Home' Asian Aviation : AAV July-Aug 2014 Contents 38 AsianAviation | JULY-AUG 2014
The waning popularity of the Boeing 747-
400 has been evident for some time, with
oil prices above US$100 making the
four-engine aircraft a costly option for
But whereas ageing widebodies were traditionally
considered ideal targets for passenger-to-freighter
(P2F) conversions, structural changes in the troubled
air cargo market are now dampening demand.
Instead, cargo operators are turning to more nimble
narrowbody jets, leaving a growing numbers of
widebodies abandoned in storage.
The trend is borne out by statistics. Between 2012
and 2013, the number of parked 747-400Fs spiked
from 18 to 42 globally. Despite a wave of retired
passenger units entering the secondary market,
conversions of all widebody types -- also including
767s, MD-11s and Airbus A300s -- collapsed from
29 to just 8.
Dan da Silva, vice president of modification
and conversion services at Boeing, explains that a
combination of factors is at play, with Asia particularly
exposed to the downturn.
"You have to realise that two-thirds of the tonnage
of air cargo in the entire world is between Asia and
Europe, and Asia and the United States," he begins.
"Those two corridors dominate the demand for air
cargo in terms of tonnage. That's where the heavy
cargo usually flies -- industrial goods manufactured
in Asia and then spread out through the two largest
consumer markets in Europe and the United States.
So given the economic situation since 2008 ... the
mild recovery really has not lent itself to that heavy
cargo corridor functioning very well."
As for the root causes of the downturn, analysts posit
a slew of reasons ranging from capacity increases in
belly cargo to improved sea freight technologies to
the growing digitisation and miniaturisation of goods.
Regionally, the slowdown in Chinese manufacturing
only exacerbates the situation.
But a more nuanced phenomenon is also becoming
apparent, with emerging economies benefiting
from smaller aircraft during the early stages of their
development. Narrowbodies are deemed preferable
mainly because of the limited tonnage destined
for these markets, but also the restrictive ground
infrastructure that supports onward traffic flows.
Brian McCarthy, vice president of sales and
marketing at Precision Aircraft Solutions, an Oregon-
based aircraft modifier specialising in 757s, says a
handful of dominant players like SF Airlines and Air
China are driving this intra-Chinese growth.
"As e-commerce continues to grow substantially
and sweep the entire country, a lot of the express
traffic that had been flying just north-to-south ... is
now moving well out into the countryside and into
many other cities," he explains.
"Right now it's long and thin routes. They might
have 50,000 pounds of cargo going in the right
direction, but they're just not at a widebody type of
network yet ... So when you're looking out 1,500
miles into China from the eastern seaboard, the
757, because of its volume, is going to be a very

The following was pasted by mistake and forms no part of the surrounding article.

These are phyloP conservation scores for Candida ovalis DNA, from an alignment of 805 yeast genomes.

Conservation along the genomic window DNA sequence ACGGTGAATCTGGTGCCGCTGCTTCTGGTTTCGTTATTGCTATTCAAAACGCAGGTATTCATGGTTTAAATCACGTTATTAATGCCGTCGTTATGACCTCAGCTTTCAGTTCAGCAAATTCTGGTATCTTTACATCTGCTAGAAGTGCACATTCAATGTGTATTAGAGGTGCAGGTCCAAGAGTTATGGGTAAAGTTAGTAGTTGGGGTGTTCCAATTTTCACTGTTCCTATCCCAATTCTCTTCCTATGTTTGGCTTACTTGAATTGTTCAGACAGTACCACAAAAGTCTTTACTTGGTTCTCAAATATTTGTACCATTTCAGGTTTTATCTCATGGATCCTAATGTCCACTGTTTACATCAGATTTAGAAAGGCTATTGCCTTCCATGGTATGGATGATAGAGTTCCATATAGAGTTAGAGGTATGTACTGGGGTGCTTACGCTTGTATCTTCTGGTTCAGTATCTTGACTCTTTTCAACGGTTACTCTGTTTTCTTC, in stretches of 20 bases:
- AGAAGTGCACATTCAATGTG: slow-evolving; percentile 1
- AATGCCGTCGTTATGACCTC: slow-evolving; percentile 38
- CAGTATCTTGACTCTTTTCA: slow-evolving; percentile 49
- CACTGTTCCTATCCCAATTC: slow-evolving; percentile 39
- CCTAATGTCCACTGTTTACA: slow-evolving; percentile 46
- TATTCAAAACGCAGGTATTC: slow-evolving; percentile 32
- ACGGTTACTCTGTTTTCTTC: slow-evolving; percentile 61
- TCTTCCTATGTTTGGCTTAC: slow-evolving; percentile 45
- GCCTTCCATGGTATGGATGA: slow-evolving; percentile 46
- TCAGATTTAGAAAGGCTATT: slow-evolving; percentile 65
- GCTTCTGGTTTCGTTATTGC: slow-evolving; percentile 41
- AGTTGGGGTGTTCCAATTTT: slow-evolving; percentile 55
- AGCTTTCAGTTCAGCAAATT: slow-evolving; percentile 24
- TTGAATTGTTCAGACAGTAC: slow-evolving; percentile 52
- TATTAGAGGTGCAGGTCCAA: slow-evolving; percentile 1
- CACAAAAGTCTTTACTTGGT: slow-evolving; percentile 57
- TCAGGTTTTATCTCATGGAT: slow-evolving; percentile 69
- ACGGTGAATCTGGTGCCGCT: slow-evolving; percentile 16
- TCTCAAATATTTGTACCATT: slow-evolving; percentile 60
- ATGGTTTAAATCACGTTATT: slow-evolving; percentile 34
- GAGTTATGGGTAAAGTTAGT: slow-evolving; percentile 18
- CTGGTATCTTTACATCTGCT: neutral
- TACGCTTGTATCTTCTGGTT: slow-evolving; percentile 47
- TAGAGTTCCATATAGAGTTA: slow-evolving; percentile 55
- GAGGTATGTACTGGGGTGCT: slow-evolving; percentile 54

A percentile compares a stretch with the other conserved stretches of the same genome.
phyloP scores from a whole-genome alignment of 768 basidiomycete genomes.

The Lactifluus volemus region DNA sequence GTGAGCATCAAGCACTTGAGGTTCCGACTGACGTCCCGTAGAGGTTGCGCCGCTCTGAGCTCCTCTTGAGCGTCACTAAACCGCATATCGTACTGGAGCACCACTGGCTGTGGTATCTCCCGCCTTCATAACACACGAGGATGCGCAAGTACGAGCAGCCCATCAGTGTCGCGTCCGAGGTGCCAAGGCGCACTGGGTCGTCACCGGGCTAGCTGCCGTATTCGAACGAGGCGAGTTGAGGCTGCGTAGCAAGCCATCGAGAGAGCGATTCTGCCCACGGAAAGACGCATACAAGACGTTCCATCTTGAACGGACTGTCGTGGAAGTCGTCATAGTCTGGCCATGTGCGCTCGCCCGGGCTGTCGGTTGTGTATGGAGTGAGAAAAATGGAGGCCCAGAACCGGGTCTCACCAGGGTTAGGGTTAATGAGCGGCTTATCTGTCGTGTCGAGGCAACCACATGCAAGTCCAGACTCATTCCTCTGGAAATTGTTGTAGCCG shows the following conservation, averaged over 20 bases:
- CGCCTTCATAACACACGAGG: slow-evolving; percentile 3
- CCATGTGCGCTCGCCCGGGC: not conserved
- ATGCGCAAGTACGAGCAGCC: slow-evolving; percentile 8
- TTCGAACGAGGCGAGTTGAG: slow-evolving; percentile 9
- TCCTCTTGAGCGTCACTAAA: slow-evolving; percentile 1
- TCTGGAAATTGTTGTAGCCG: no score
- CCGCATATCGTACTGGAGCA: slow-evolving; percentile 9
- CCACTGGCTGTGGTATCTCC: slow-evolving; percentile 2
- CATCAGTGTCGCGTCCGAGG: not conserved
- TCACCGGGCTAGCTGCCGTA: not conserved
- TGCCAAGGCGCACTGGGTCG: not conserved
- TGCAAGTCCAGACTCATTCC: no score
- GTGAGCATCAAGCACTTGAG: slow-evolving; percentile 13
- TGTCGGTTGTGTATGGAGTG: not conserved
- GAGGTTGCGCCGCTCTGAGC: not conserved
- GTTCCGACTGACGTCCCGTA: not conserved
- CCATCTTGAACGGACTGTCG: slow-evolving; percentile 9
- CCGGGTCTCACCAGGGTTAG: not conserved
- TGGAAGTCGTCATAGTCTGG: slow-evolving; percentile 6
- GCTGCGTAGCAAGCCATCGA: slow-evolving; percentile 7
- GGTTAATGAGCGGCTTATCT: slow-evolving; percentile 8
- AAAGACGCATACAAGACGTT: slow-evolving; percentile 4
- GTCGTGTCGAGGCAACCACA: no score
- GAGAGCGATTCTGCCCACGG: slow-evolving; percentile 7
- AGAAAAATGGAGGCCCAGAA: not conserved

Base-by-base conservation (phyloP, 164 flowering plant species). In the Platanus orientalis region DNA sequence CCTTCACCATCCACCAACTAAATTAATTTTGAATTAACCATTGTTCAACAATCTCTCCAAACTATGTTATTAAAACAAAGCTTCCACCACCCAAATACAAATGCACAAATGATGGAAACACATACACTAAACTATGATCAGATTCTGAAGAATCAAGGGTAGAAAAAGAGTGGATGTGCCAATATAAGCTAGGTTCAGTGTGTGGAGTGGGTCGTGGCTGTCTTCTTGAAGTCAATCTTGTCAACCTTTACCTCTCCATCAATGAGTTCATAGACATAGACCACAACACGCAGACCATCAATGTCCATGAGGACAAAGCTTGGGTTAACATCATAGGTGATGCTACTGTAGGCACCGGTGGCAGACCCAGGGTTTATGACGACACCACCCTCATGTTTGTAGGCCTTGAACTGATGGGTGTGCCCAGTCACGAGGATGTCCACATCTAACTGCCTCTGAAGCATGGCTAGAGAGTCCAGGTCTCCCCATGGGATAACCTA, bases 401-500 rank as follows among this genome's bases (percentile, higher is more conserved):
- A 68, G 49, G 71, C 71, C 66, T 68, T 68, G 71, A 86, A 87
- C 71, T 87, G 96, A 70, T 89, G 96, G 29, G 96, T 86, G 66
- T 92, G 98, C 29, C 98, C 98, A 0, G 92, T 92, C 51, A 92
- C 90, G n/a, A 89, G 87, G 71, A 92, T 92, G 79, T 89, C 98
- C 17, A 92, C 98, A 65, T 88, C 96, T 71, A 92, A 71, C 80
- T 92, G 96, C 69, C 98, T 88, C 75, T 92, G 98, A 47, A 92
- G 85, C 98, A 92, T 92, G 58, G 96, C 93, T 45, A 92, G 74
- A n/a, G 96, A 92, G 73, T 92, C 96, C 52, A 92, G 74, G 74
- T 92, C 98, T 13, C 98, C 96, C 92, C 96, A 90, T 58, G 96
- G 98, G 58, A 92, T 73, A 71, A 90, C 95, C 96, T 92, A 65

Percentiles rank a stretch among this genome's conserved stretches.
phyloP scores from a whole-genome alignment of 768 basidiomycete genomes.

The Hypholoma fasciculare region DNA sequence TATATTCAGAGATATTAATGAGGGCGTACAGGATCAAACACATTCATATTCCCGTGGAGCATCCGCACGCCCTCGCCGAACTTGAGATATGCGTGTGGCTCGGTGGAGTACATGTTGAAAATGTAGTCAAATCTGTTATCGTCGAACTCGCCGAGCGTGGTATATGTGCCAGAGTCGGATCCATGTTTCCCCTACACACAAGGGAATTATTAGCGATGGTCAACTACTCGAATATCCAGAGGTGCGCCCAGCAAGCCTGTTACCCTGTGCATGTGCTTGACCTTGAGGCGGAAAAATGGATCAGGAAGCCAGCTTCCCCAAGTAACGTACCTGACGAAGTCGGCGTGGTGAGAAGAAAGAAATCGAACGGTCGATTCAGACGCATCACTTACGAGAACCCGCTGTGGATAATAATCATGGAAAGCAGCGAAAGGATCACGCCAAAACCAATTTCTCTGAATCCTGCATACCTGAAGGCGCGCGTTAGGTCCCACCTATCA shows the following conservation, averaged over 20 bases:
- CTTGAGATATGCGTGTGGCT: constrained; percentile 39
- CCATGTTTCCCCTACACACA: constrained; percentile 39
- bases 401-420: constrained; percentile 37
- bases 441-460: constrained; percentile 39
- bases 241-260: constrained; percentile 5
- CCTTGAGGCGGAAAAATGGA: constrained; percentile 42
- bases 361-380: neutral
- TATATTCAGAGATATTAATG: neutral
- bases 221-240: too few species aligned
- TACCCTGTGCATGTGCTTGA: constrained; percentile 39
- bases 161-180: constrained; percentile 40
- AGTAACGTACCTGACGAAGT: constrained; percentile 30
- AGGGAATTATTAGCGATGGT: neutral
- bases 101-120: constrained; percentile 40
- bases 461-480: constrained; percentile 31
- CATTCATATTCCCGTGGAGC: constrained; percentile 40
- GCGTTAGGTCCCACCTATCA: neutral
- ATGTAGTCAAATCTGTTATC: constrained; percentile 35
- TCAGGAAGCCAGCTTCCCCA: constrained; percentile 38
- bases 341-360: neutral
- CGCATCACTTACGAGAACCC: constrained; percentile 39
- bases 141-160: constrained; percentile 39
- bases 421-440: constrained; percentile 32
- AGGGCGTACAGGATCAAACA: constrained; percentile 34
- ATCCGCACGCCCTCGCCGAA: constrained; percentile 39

In August 2013, Air China commissioned Precision
to deliver four 757-200PCFs in a noteworthy departure
from its focus on 747s. But Precision does not have a
monopoly on 757 conversions. SF Airlines has since
tasked Singapore's ST Aerospace with converting five
757-200SFs, adding to the eight units in its fleet.
The latter type has also proven popular among
western operators, with FedEx and DHL accounting
for many of the more than 100 conversions to date.
Precision's model has meanwhile rolled off the
production line 43 times, though McCarthy predicts
"another 50 or 60" conversions before the programme
winds down, including about 25 placed in Asia.
Pricing has been a major factor in the 757s
popularity, with rising feedstocks promoting healthy
competition between the two conversion specialists.
"For Asia in general -- from Malaysia to Hong Kong
to mainland China -- a lot of our activity is being driven
by affordable 757s," McCarthy explains. "Values
have been steadily coming down to acceptable rates
for second-tier cargo operators. The aeroplanes are
falling into a pricing range that makes sense for
US$1 and US$2 per pound cargo holds."
Yet there are other options in the narrowbody
space. Aeronautical Engineers Inc (AEI) continues
to see strong demand for 737-300 and 737-400
conversions -- offering between 9 and 11 pallets,
compared with the 757's 15 pallets -- as well as
"We currently have 11 aeroplanes in conversions,
all but one of which are -400s," says Bob Convey,
AEI's vice president of sales and marketing. "We
have a backlog of over 20 firm ordered aeroplanes
on top of those. We're delivering an aeroplane every
week and a half right now ... The Classics have got
another 15 years of life in them at least, and I think
they'll be converted in strong numbers for another
four to five years."
Beyond that timeframe, AEI hopes customers will
begin transitioning to its newly launched 12-pallet
737-800SF programme. The company announced
While the widebody freighter conversion market remains subdued, narrowbody
conversions are nding favour, especially in emerging economies. Martin Rivers
AERONAUTICAL ENGINEERS INC
AEI's 737-800SF will have capacity for 12 pallets.
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